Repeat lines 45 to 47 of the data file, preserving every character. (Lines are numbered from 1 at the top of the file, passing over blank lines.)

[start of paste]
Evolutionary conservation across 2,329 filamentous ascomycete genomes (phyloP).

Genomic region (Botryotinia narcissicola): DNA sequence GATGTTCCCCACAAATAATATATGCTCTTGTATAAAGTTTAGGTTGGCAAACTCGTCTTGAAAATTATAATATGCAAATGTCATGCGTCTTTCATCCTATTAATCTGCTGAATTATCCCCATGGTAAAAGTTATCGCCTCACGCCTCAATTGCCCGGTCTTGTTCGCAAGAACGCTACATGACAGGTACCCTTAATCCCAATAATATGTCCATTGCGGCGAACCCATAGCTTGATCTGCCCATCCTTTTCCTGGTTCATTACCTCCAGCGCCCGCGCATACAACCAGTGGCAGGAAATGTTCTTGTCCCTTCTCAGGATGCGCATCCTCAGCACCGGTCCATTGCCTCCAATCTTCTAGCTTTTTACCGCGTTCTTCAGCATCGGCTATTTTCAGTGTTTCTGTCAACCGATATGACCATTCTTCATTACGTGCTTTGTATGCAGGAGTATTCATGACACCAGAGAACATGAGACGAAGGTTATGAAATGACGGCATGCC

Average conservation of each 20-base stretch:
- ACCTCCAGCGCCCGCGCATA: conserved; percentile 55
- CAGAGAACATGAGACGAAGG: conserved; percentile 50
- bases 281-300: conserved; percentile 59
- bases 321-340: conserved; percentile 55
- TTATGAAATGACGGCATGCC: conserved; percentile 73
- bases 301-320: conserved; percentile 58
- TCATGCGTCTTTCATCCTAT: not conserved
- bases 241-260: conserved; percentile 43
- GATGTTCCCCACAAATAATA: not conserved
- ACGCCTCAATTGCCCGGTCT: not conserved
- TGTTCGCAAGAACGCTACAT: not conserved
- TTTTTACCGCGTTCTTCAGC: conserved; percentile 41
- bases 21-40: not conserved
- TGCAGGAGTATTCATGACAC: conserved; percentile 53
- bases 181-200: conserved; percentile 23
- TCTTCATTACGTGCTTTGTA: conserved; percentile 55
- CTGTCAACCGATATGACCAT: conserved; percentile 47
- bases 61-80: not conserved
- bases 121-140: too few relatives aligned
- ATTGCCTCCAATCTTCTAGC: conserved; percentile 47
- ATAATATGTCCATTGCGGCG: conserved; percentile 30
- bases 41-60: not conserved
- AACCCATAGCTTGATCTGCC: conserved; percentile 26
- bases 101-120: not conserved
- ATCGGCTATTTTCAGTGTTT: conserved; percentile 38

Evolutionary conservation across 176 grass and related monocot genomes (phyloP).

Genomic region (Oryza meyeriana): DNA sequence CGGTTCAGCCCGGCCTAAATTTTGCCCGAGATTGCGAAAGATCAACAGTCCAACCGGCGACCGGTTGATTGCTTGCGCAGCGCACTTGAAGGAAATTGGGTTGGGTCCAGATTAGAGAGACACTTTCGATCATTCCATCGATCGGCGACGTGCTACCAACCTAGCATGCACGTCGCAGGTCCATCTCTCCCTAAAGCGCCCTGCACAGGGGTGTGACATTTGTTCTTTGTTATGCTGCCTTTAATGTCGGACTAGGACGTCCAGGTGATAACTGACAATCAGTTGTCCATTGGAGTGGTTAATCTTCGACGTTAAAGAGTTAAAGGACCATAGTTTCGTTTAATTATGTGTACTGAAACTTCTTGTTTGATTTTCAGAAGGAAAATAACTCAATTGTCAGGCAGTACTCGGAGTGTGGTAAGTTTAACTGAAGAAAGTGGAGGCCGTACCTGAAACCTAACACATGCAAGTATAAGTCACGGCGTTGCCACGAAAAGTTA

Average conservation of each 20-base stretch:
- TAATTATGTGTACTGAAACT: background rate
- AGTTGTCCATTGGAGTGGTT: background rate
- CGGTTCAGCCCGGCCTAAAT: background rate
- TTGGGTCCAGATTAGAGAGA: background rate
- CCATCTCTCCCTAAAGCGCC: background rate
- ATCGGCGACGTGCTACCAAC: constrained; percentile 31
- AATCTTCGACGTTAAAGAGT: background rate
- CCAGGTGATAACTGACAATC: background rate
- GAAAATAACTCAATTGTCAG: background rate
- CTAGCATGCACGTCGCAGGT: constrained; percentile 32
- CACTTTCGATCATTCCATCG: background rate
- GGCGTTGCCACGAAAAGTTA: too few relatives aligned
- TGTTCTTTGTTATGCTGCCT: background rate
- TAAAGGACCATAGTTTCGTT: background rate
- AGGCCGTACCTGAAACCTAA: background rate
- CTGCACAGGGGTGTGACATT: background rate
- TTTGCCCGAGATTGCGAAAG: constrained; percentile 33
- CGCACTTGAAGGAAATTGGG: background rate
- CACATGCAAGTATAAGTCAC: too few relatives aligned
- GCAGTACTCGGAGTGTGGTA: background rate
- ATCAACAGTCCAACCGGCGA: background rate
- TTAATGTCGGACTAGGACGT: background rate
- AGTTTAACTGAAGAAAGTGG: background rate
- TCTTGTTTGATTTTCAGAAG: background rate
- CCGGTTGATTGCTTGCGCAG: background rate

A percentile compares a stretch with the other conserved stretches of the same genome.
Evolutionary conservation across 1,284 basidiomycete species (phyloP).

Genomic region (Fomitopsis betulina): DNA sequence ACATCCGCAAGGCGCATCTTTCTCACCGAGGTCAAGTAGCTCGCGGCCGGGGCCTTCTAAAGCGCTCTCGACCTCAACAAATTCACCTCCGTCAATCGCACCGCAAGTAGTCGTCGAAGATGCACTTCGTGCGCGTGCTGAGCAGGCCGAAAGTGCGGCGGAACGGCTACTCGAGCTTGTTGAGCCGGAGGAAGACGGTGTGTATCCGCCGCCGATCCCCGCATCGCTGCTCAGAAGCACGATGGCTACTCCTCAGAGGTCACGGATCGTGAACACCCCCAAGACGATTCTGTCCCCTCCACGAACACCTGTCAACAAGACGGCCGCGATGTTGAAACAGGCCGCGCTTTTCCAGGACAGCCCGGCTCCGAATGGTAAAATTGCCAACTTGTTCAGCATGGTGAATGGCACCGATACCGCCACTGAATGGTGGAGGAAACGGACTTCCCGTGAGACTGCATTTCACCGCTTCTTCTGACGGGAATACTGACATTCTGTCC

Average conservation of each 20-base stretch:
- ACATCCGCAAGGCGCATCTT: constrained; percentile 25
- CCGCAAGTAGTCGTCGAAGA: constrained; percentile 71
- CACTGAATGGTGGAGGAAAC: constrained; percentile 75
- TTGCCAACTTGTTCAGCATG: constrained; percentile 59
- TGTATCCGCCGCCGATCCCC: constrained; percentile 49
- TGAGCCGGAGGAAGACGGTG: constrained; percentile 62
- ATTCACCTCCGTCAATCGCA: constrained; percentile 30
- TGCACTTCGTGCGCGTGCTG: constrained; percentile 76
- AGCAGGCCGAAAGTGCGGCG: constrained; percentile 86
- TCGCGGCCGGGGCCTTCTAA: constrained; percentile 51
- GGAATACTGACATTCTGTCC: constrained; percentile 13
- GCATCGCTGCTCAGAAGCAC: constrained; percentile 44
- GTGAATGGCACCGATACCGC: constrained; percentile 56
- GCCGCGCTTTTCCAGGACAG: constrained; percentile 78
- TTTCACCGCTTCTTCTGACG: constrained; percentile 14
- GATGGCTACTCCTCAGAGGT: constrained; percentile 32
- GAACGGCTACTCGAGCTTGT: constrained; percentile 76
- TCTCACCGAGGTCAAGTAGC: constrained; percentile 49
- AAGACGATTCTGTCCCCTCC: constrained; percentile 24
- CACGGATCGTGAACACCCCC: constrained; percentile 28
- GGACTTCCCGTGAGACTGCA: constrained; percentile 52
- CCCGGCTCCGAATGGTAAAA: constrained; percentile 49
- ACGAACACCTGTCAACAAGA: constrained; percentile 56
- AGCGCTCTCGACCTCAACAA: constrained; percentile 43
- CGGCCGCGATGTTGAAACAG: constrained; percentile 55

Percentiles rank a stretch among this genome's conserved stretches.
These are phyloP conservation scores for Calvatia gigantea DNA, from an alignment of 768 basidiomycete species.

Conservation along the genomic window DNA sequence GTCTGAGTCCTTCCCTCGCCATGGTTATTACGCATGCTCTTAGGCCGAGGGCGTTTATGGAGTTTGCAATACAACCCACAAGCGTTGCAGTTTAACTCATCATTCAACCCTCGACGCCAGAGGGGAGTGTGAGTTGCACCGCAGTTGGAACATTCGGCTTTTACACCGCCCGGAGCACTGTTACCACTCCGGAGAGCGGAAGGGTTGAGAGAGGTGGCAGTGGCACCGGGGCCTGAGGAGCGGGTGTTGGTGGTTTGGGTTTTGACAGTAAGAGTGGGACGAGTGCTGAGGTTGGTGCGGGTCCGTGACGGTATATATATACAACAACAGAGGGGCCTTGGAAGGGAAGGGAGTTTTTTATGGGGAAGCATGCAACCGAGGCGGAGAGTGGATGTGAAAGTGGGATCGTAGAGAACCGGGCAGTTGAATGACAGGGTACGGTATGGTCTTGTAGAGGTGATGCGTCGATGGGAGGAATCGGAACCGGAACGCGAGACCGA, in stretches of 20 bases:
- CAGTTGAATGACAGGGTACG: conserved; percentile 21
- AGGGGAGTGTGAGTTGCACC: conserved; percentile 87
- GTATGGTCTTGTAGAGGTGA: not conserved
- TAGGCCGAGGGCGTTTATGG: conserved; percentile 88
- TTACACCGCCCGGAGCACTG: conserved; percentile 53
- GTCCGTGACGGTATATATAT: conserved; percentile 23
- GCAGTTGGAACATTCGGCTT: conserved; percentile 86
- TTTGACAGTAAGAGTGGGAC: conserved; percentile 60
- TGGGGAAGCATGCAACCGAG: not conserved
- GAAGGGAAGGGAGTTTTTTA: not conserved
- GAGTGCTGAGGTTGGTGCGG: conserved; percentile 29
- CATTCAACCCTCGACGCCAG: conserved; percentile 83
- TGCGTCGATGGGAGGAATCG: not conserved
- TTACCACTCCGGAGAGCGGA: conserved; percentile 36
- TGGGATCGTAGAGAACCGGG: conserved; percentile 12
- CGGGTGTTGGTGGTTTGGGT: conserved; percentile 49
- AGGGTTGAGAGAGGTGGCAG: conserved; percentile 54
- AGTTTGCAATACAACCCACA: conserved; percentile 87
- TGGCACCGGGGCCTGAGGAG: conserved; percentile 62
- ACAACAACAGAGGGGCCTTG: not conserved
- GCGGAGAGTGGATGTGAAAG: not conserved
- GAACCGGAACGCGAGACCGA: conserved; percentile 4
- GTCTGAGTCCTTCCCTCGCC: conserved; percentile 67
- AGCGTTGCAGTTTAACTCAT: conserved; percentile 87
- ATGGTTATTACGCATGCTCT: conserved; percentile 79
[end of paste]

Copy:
- TAAAGGACCATAGTTTCGTT: background rate
- AGGCCGTACCTGAAACCTAA: background rate
- CTGCACAGGGGTGTGACATT: background rate